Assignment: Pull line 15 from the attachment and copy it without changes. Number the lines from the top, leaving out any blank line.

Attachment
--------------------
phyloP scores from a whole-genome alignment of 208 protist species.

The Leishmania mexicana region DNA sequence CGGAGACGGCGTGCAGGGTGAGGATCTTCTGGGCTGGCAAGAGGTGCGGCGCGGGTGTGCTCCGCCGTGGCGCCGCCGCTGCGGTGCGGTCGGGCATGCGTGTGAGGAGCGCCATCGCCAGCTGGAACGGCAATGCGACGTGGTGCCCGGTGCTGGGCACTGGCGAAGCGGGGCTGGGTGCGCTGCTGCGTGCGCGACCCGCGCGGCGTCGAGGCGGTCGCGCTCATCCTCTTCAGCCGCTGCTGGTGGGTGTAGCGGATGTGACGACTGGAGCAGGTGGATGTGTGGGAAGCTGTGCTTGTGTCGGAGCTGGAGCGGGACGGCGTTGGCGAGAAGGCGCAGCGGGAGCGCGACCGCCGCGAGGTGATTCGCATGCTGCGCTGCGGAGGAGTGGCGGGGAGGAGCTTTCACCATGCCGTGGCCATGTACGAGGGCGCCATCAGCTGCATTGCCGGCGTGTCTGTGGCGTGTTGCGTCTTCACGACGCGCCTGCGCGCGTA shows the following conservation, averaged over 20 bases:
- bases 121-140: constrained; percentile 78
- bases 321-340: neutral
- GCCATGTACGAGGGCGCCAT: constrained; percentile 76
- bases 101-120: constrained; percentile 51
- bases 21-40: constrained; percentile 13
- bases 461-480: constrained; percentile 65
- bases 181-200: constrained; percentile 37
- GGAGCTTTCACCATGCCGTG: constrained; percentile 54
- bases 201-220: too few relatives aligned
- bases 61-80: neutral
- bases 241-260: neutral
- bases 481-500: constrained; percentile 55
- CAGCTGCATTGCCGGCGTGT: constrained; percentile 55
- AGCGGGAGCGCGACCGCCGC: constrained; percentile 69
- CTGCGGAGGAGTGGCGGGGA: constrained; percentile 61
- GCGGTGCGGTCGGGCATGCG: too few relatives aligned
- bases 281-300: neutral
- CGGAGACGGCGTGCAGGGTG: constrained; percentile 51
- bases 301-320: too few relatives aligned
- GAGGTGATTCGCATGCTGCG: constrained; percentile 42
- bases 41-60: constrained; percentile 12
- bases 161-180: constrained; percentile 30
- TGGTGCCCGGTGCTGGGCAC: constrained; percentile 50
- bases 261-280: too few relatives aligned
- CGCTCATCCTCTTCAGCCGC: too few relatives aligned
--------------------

- CAGCTGCATTGCCGGCGTGT: constrained; percentile 55